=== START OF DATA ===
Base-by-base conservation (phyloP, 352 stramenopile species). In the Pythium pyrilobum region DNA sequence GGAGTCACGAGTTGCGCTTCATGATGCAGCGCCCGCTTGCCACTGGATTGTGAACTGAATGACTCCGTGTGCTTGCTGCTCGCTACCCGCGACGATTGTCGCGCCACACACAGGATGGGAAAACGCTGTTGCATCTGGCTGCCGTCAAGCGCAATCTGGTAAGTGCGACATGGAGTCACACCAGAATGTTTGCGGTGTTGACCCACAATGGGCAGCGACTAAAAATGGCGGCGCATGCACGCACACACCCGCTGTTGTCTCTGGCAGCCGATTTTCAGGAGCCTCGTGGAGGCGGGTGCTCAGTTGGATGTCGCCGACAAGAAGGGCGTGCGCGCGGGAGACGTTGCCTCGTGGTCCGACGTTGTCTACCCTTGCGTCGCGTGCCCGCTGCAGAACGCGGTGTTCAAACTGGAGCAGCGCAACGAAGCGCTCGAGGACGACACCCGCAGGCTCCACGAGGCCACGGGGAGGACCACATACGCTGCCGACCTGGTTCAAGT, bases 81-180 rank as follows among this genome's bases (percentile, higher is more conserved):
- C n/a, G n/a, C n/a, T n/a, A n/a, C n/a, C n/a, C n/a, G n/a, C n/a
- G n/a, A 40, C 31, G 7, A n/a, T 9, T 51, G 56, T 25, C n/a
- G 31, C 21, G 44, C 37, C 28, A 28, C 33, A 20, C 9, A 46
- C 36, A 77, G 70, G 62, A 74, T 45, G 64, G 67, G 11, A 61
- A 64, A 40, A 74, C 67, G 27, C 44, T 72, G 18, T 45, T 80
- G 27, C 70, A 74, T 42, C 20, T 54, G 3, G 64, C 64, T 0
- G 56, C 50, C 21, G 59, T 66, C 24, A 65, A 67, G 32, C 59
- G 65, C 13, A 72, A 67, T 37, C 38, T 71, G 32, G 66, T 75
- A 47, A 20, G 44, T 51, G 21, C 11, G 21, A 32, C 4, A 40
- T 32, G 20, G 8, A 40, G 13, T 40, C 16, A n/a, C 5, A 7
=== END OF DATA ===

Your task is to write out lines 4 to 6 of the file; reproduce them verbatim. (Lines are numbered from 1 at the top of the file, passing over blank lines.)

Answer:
- G 31, C 21, G 44, C 37, C 28, A 28, C 33, A 20, C 9, A 46
- C 36, A 77, G 70, G 62, A 74, T 45, G 64, G 67, G 11, A 61
- A 64, A 40, A 74, C 67, G 27, C 44, T 72, G 18, T 45, T 80